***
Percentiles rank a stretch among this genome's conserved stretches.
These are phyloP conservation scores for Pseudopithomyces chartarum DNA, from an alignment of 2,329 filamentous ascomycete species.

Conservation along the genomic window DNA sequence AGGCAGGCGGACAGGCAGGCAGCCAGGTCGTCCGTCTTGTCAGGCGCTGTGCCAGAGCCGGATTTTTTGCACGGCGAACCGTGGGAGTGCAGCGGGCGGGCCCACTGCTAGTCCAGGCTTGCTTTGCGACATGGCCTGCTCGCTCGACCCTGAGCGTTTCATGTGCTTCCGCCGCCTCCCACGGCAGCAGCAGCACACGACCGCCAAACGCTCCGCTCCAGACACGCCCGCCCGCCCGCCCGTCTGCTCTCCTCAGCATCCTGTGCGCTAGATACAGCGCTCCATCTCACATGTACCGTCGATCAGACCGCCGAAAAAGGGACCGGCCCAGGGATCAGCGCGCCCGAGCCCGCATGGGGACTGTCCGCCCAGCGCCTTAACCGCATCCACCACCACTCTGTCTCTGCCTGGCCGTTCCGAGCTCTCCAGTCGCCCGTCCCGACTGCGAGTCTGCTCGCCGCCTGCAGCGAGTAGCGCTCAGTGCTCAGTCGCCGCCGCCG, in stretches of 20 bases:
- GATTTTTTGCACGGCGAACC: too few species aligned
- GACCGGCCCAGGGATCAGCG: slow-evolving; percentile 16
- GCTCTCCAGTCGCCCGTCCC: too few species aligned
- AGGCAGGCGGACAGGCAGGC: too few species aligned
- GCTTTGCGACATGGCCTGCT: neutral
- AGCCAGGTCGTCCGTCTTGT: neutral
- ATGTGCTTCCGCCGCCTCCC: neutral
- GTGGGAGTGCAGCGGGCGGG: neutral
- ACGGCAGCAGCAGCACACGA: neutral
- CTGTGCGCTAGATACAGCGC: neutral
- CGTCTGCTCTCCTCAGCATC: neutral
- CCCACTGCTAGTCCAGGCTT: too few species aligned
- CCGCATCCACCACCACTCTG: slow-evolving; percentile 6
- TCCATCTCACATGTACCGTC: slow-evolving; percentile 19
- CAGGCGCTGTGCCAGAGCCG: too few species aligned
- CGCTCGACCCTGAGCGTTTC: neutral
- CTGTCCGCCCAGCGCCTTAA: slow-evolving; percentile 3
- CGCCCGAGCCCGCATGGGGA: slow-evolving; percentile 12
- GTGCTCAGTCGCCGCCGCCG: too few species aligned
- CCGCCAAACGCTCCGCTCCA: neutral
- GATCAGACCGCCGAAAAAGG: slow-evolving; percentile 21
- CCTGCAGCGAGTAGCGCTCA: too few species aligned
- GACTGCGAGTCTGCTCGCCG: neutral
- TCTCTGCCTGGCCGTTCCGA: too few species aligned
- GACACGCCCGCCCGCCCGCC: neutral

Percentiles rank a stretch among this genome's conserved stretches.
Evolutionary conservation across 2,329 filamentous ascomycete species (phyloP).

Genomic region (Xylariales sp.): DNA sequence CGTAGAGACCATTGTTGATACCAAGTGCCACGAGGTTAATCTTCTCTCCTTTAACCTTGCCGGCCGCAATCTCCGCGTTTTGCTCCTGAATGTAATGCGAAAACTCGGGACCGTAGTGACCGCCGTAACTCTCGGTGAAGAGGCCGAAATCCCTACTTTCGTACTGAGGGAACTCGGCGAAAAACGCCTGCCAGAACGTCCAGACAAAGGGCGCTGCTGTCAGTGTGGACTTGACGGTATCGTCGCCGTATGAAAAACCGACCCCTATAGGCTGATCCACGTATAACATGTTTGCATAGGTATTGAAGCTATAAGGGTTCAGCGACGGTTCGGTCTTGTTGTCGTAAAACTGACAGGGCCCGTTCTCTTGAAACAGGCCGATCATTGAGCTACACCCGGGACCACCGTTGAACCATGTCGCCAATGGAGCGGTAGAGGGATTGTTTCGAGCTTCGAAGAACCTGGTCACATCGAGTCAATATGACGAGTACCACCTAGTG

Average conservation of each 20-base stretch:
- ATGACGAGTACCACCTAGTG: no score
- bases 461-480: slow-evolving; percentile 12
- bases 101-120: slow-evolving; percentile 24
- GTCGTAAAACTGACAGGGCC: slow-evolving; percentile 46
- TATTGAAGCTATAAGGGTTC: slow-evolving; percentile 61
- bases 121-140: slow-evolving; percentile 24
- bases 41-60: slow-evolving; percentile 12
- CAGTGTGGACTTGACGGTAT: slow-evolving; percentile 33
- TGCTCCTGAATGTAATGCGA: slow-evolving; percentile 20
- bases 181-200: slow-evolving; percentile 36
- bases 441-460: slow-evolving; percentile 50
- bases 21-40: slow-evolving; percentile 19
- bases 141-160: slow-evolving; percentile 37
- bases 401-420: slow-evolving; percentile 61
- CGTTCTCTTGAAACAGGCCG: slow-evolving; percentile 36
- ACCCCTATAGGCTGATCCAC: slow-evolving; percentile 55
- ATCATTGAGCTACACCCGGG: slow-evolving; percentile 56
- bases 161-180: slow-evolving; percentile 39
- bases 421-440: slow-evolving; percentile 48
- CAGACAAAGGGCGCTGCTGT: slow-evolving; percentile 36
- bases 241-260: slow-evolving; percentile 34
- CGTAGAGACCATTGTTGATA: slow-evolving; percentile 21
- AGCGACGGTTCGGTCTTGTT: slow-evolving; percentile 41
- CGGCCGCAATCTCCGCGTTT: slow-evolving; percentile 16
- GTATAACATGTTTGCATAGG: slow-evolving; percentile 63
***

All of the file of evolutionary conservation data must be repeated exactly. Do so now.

Percentiles rank a stretch among this genome's conserved stretches.
These are phyloP conservation scores for Pseudopithomyces chartarum DNA, from an alignment of 2,329 filamentous ascomycete species.

Conservation along the genomic window DNA sequence AGGCAGGCGGACAGGCAGGCAGCCAGGTCGTCCGTCTTGTCAGGCGCTGTGCCAGAGCCGGATTTTTTGCACGGCGAACCGTGGGAGTGCAGCGGGCGGGCCCACTGCTAGTCCAGGCTTGCTTTGCGACATGGCCTGCTCGCTCGACCCTGAGCGTTTCATGTGCTTCCGCCGCCTCCCACGGCAGCAGCAGCACACGACCGCCAAACGCTCCGCTCCAGACACGCCCGCCCGCCCGCCCGTCTGCTCTCCTCAGCATCCTGTGCGCTAGATACAGCGCTCCATCTCACATGTACCGTCGATCAGACCGCCGAAAAAGGGACCGGCCCAGGGATCAGCGCGCCCGAGCCCGCATGGGGACTGTCCGCCCAGCGCCTTAACCGCATCCACCACCACTCTGTCTCTGCCTGGCCGTTCCGAGCTCTCCAGTCGCCCGTCCCGACTGCGAGTCTGCTCGCCGCCTGCAGCGAGTAGCGCTCAGTGCTCAGTCGCCGCCGCCG, in stretches of 20 bases:
- GATTTTTTGCACGGCGAACC: too few species aligned
- GACCGGCCCAGGGATCAGCG: slow-evolving; percentile 16
- GCTCTCCAGTCGCCCGTCCC: too few species aligned
- AGGCAGGCGGACAGGCAGGC: too few species aligned
- GCTTTGCGACATGGCCTGCT: neutral
- AGCCAGGTCGTCCGTCTTGT: neutral
- ATGTGCTTCCGCCGCCTCCC: neutral
- GTGGGAGTGCAGCGGGCGGG: neutral
- ACGGCAGCAGCAGCACACGA: neutral
- CTGTGCGCTAGATACAGCGC: neutral
- CGTCTGCTCTCCTCAGCATC: neutral
- CCCACTGCTAGTCCAGGCTT: too few species aligned
- CCGCATCCACCACCACTCTG: slow-evolving; percentile 6
- TCCATCTCACATGTACCGTC: slow-evolving; percentile 19
- CAGGCGCTGTGCCAGAGCCG: too few species aligned
- CGCTCGACCCTGAGCGTTTC: neutral
- CTGTCCGCCCAGCGCCTTAA: slow-evolving; percentile 3
- CGCCCGAGCCCGCATGGGGA: slow-evolving; percentile 12
- GTGCTCAGTCGCCGCCGCCG: too few species aligned
- CCGCCAAACGCTCCGCTCCA: neutral
- GATCAGACCGCCGAAAAAGG: slow-evolving; percentile 21
- CCTGCAGCGAGTAGCGCTCA: too few species aligned
- GACTGCGAGTCTGCTCGCCG: neutral
- TCTCTGCCTGGCCGTTCCGA: too few species aligned
- GACACGCCCGCCCGCCCGCC: neutral

Percentiles rank a stretch among this genome's conserved stretches.
Evolutionary conservation across 2,329 filamentous ascomycete species (phyloP).

Genomic region (Xylariales sp.): DNA sequence CGTAGAGACCATTGTTGATACCAAGTGCCACGAGGTTAATCTTCTCTCCTTTAACCTTGCCGGCCGCAATCTCCGCGTTTTGCTCCTGAATGTAATGCGAAAACTCGGGACCGTAGTGACCGCCGTAACTCTCGGTGAAGAGGCCGAAATCCCTACTTTCGTACTGAGGGAACTCGGCGAAAAACGCCTGCCAGAACGTCCAGACAAAGGGCGCTGCTGTCAGTGTGGACTTGACGGTATCGTCGCCGTATGAAAAACCGACCCCTATAGGCTGATCCACGTATAACATGTTTGCATAGGTATTGAAGCTATAAGGGTTCAGCGACGGTTCGGTCTTGTTGTCGTAAAACTGACAGGGCCCGTTCTCTTGAAACAGGCCGATCATTGAGCTACACCCGGGACCACCGTTGAACCATGTCGCCAATGGAGCGGTAGAGGGATTGTTTCGAGCTTCGAAGAACCTGGTCACATCGAGTCAATATGACGAGTACCACCTAGTG

Average conservation of each 20-base stretch:
- ATGACGAGTACCACCTAGTG: no score
- bases 461-480: slow-evolving; percentile 12
- bases 101-120: slow-evolving; percentile 24
- GTCGTAAAACTGACAGGGCC: slow-evolving; percentile 46
- TATTGAAGCTATAAGGGTTC: slow-evolving; percentile 61
- bases 121-140: slow-evolving; percentile 24
- bases 41-60: slow-evolving; percentile 12
- CAGTGTGGACTTGACGGTAT: slow-evolving; percentile 33
- TGCTCCTGAATGTAATGCGA: slow-evolving; percentile 20
- bases 181-200: slow-evolving; percentile 36
- bases 441-460: slow-evolving; percentile 50
- bases 21-40: slow-evolving; percentile 19
- bases 141-160: slow-evolving; percentile 37
- bases 401-420: slow-evolving; percentile 61
- CGTTCTCTTGAAACAGGCCG: slow-evolving; percentile 36
- ACCCCTATAGGCTGATCCAC: slow-evolving; percentile 55
- ATCATTGAGCTACACCCGGG: slow-evolving; percentile 56
- bases 161-180: slow-evolving; percentile 39
- bases 421-440: slow-evolving; percentile 48
- CAGACAAAGGGCGCTGCTGT: slow-evolving; percentile 36
- bases 241-260: slow-evolving; percentile 34
- CGTAGAGACCATTGTTGATA: slow-evolving; percentile 21
- AGCGACGGTTCGGTCTTGTT: slow-evolving; percentile 41
- CGGCCGCAATCTCCGCGTTT: slow-evolving; percentile 16
- GTATAACATGTTTGCATAGG: slow-evolving; percentile 63